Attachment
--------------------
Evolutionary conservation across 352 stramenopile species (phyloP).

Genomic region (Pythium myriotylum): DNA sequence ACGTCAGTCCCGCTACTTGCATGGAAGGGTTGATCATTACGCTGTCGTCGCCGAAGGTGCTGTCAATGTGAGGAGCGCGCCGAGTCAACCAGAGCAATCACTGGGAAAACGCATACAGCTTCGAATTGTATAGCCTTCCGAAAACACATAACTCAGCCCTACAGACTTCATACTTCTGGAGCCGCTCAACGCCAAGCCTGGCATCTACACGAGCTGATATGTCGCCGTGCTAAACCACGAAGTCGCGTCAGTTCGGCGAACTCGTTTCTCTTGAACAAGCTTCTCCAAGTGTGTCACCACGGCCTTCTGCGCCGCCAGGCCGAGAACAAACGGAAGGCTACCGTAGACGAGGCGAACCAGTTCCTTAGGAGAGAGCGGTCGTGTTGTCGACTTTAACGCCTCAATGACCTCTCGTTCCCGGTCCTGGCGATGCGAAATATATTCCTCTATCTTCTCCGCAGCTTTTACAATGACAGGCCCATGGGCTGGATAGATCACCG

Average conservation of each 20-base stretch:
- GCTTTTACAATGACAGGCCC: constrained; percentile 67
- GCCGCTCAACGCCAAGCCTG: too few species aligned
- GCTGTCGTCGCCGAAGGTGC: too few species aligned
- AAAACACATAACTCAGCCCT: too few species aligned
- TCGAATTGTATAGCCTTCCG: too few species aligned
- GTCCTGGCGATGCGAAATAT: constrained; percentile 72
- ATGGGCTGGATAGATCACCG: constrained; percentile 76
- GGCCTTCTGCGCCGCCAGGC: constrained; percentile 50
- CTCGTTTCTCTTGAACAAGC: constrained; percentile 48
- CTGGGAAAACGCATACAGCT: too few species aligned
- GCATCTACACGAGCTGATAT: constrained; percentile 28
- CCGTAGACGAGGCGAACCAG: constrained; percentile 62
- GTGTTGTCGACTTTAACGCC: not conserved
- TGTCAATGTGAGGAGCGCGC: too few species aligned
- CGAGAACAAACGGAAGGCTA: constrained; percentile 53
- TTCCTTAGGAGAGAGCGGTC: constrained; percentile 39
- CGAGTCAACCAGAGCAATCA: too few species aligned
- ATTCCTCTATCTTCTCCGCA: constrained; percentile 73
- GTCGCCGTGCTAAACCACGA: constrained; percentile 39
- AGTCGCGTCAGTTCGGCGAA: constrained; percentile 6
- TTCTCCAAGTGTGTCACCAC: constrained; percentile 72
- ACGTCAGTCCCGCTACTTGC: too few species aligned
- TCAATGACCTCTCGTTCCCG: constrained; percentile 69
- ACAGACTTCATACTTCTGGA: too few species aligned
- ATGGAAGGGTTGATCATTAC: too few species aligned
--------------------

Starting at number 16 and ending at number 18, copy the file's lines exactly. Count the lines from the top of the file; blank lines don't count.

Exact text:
- GTGTTGTCGACTTTAACGCC: not conserved
- TGTCAATGTGAGGAGCGCGC: too few species aligned
- CGAGAACAAACGGAAGGCTA: constrained; percentile 53